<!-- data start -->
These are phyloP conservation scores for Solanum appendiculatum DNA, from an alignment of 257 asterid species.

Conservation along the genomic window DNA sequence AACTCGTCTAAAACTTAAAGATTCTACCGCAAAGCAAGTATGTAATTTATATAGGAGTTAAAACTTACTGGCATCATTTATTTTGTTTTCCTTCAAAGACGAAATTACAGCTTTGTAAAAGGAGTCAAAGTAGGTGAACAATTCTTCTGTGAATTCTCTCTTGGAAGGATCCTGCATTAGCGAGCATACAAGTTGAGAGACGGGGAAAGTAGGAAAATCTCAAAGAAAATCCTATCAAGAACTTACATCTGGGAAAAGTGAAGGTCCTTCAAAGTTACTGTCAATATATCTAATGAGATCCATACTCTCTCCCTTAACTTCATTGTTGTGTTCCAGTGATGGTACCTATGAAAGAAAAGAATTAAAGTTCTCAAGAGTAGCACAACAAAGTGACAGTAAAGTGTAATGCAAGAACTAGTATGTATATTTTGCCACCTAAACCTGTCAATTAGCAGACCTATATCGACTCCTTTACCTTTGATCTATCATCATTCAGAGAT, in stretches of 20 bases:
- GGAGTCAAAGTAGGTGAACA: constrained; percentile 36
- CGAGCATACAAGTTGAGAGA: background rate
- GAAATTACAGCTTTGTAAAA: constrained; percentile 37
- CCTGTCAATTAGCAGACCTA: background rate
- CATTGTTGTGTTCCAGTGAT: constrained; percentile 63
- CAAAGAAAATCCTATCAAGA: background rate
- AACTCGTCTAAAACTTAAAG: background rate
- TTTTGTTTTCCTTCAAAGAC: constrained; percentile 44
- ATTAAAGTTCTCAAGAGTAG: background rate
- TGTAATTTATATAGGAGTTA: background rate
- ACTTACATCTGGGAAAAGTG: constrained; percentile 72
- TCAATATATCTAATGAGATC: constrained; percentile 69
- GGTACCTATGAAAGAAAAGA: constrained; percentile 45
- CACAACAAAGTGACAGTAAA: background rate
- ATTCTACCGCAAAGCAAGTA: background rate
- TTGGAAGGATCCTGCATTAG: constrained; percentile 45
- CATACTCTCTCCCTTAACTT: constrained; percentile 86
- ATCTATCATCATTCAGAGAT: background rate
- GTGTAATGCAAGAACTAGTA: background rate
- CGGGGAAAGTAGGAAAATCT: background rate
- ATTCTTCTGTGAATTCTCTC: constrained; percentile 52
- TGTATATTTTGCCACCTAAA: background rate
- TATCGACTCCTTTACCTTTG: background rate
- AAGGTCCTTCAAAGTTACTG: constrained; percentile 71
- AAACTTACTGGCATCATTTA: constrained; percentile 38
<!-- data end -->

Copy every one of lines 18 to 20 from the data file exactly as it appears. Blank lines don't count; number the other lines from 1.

- TTGGAAGGATCCTGCATTAG: constrained; percentile 45
- CATACTCTCTCCCTTAACTT: constrained; percentile 86
- ATCTATCATCATTCAGAGAT: background rate